The problem with this ideology is the foundation on which it is based. The mantra is usually stated in this way: “No treatment or practice can change a person’s sexual attraction or experience of gender.”
But is that the case? I reject the notion that people should be defined by perceived sexual identity. But I also reject the view that people cannot change, and that sexual ‘identity’ or expression is somehow fixed. Ironically some of those who are most in support of banning gay conversion therapy agree. Jayne Ozanne, for example, stated that “treating as sick or disordered someone who wants to change their sexual identity reinforces the notion that it is sinful.” She therefore agrees that someone can change their sexual identity. The LGBT activist, Peter Tatchell, has long argued, for sexual fluidity rather that fixed sexuality.
He has said: “Homosexuality as a separate, exclusive orientation and identity will begin to fade (so will its mirror opposite, heterosexuality), as humanity evolves into a sexually enlightened and accepting society. The vast majority of people will be open to the possibility of both opposite-sex and same-sex desires, even if they don’t necessarily physically express them. Moreover, they won’t feel the need to label themselves (or others) as gay or straight. In a non-homophobic culture, no one will care who loves who. That’s true queer liberation.”
Psychology professor Lisa M Diamond wrote an influential book, Sexual Fluidity, in which she demonstrated from her research that over a period of ten years, a significant number of women involved in that research had reported changing their sexual orientation. I know several people who have done the same. So why should it be that if someone seeks help in trying to come to terms with their feelings and their temptations, they should be denied that? Do people not have the right to seek help? Or does choice and autonomy only apply if we want to make what our moral guardians regard as the right choice?
What will be banned?
The formerly evangelical Baptist minister Steve Chalke alarmingly tweeted this week: “Gay conversion therapy will be banned in coming months, but that must include all coercive practices disguised as the ‘pastoral care’ of those with so called ‘same-sex attraction’ within some religious groups if the psychological abuse being done to so many gay people is to end.”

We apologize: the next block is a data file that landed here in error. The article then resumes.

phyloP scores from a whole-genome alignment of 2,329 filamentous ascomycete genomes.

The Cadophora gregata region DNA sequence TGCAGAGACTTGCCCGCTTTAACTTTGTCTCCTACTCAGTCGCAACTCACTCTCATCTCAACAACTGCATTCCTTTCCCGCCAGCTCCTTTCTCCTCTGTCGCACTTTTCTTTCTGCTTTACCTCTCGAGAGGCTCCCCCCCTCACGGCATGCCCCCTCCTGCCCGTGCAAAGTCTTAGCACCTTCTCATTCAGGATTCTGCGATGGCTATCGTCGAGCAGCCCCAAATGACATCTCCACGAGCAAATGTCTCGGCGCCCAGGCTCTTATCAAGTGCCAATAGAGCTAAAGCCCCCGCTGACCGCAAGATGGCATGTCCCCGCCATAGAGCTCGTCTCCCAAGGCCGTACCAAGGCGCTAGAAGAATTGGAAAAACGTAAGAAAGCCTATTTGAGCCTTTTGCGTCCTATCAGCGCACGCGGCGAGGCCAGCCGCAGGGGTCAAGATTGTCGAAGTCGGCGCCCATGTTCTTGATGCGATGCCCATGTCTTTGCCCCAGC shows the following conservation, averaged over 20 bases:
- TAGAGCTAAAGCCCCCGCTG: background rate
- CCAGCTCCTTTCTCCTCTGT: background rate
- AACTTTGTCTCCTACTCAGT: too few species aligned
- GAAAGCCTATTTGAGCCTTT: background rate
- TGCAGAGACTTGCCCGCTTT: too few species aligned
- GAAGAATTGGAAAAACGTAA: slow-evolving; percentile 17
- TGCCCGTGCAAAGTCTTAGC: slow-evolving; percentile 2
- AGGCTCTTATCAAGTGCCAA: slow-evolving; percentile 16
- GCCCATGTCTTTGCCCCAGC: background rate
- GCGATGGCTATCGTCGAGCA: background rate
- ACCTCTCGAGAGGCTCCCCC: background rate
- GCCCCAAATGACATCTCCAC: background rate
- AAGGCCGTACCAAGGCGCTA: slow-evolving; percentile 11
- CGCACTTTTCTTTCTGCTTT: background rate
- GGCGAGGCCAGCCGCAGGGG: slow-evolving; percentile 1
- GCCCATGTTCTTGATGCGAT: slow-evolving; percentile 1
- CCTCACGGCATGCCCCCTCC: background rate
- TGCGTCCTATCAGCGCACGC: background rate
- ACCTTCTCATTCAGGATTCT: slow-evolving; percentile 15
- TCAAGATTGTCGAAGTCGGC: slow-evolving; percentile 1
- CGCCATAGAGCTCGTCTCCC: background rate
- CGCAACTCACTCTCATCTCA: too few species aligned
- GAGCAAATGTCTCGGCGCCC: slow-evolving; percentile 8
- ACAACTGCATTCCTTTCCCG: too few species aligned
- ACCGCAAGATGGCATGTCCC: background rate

I asked Steve to define what he means but as yet, he has not done so. Those who understand the code will know that this is a dog whistle to people who want to prosecute anyone who believes that people can change. Praying with someone who asks for prayer to help them change could soon be illegal.
I believe in conversion. All Christians do. It’s how we become Christians. We are converted to Christ and away from self, sin and Satan. It’s possible to believe in conversion in that way, and not be an advocate of gay conversion therapy. But it is not possible to believe that becoming a Christian does not change everything – including your sexual expression and behaviour – see, “And such were some of you. But you were washed, you were sanctified, you were justified in the name of the Lord Jesus Christ and by the Spirit of our God.” (1 Cor. 6:9-11)
We no longer live as we once did. For an inspiring and thoughtful example of that, read the former Queer Studies professor, Rosario Butterfield’s testimony in her outstanding book The Secret Thoughts of an Unlikely Convert. Rosario is now a Christian author and wife of a Reformed Presbyterian minister, and you can watch her testimony here.
The trouble with those professing Christians who adhere to the idea that people’s sexual identity and expression is fixed and cannot change is that, as well as limiting the Holy Spirit, they are seeking to convert the standards of Christ to the standards of this age. It should be the other way round. We believe that everyone needs the ultimate therapy – conversion to Christ.
David Robertson is director of Third Space in Sydney and blogs at www.theweeflea.com
Views and opinions published in Christian Today are those of the authors and do not necessarily reflect the views of the website.